Electile Dysfunction* by
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I can think of three elections that, for different reasons, really depressed me.  Let me set them forth chronologically below.

The first one was JFK.  No, not his election in 1960; that thrilled me.  We even got to stand by our house and wave to his passing motorcade when he was going from one campaign stop to another in Connecticut.  I am talking about the election of our Student Council President at my junior high school in November 1963.

I was running against two of my classmates and we all had to give speeches in the auditorium to the whole student body the last period of school on a Friday afternoon in late November.  I  remember my first couple of lines; even then, I was into stupid little jokes: “They say that talk is cheap. That is because the supply is usually greater than the demand.  So let me be brief….”

After the speeches, the Assistant Principal rushed onto the stage and simply announced to everyone “The President has been shot,” and then dismissed us all to general chaos.  No wonder he never became Principal.

Could the day get any worse? As (bad) luck would have it, I had a dentist’s appointment right after school, so, instead of catching the school bus, my mother met me in the parking lot.  She had just heard the news on the radio and, as she was driving, we continued listening and heard that JFK was now declared dead.  We were both a mess, as was my dentist, who was a close family friend (one of my mother’s tennis pals, active in local Democratic politics and, coincidentally, father of one of the other Student Council candidates), but we somehow all got through the appointment and said a tearful good bye.

The next Monday, we still had the Student Council election. The National Football League had played all of its games the day before, so how could Amity Regional Junior High School not hold its election, right?  I came in a close second to a good pal of mine; the dentist’s son, who was my long-standing frenemy (though the term wasn’t coined until many years later), came in a distant third.  Never have I considered an election more meaningless.

The second depressing election was the 1984 Presidential one.  As some may recall, Reagan beat Mondale in a landslide.  Here is the electoral map, in case you forgot:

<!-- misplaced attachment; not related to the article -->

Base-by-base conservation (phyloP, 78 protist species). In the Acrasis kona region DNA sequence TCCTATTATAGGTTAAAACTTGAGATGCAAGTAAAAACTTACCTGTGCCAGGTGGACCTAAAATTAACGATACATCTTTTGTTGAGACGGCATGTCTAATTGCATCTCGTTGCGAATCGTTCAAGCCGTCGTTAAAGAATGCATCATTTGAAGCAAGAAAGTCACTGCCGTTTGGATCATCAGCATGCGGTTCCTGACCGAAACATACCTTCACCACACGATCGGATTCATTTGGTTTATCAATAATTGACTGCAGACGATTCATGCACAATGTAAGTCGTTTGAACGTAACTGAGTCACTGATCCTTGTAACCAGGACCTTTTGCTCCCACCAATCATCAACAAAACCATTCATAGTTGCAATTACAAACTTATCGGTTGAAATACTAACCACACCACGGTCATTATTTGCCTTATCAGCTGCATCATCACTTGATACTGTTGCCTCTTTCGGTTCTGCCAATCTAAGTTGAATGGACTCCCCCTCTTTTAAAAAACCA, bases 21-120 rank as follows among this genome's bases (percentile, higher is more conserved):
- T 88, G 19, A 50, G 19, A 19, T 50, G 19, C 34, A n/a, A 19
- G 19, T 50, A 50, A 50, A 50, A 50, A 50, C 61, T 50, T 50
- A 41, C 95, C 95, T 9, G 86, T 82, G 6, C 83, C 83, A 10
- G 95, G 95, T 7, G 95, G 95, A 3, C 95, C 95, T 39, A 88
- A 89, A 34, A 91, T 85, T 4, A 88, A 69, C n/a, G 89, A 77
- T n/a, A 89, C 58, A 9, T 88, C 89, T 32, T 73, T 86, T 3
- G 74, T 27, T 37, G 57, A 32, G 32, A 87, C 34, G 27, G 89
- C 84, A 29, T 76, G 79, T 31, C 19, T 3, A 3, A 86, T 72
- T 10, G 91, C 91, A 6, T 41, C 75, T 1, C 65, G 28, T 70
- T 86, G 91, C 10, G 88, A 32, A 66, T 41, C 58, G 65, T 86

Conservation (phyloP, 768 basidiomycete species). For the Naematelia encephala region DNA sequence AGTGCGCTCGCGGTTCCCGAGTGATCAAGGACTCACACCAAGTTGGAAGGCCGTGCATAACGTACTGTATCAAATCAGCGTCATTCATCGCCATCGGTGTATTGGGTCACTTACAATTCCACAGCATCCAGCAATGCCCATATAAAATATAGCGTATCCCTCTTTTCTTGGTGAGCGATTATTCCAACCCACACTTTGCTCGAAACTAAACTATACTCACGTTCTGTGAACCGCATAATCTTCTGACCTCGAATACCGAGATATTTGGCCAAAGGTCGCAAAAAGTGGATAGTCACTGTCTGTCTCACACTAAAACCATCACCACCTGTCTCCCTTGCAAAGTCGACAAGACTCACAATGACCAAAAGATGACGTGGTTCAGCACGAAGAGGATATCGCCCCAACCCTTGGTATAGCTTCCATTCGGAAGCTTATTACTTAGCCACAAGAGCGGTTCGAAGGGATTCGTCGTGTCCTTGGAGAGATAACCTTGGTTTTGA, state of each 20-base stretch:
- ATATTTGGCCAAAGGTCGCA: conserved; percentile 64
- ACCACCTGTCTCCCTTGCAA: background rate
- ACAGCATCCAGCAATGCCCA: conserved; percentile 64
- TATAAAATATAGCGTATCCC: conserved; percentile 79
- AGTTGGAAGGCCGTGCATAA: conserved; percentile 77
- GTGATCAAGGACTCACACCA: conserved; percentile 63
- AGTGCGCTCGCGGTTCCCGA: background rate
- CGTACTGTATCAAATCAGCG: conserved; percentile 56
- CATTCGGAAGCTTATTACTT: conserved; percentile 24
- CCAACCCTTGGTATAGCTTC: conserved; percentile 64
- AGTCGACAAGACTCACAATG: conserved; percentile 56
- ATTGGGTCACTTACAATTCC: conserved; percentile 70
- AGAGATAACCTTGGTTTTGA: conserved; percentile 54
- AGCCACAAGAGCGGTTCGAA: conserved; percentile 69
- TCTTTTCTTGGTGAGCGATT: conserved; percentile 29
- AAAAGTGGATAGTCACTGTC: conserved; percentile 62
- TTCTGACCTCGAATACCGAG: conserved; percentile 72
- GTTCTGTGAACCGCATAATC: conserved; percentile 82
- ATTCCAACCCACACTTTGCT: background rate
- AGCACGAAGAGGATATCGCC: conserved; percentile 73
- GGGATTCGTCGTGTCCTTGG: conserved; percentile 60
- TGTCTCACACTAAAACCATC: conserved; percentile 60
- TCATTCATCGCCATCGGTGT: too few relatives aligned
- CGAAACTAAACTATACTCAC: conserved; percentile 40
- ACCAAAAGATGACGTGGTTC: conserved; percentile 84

At that time, my then-wife was the President of Barnard and, during the week, we stayed in the presidential apartment across the street from the Barnard campus on the Upper West Side of Manhattan.  However, our legal residence was still our own home in Oyster Bay on Long Island.  So, in order to vote, we had to drive out to Oyster Bay after work and get to the polls by 8:00 p.m.  The drive that night was a typical New York evening commuter slog outbound and seemed to take forever.  Listening to the radio en route, and even though the polls were still open in most states, we heard Reagan announced as the projected winner.  We both moaned and would have turned around then, but our three year old daughter Annie was with us and we had promised her that one of us would take her into the booth and let her pull the levers (for Mondale and other Democrats, of course) and she was not to be denied.  So, as you can imagine, the rest of the sloggy drive, and the voting itself, were pretty damn depressing.  That said, Annie did love pulling the levers and we three then had a subdued (at least two of us) dinner at a pub in Oyster Bay before driving back into NYC.

The third depressing election was the Presidential one in 2000.  Everyone remembers that one, right?  Al Gore and Bush the Younger, the hanging chads, and SCOTUS’s disgraceful stopping of the Florida vote count in Bush v. Gore: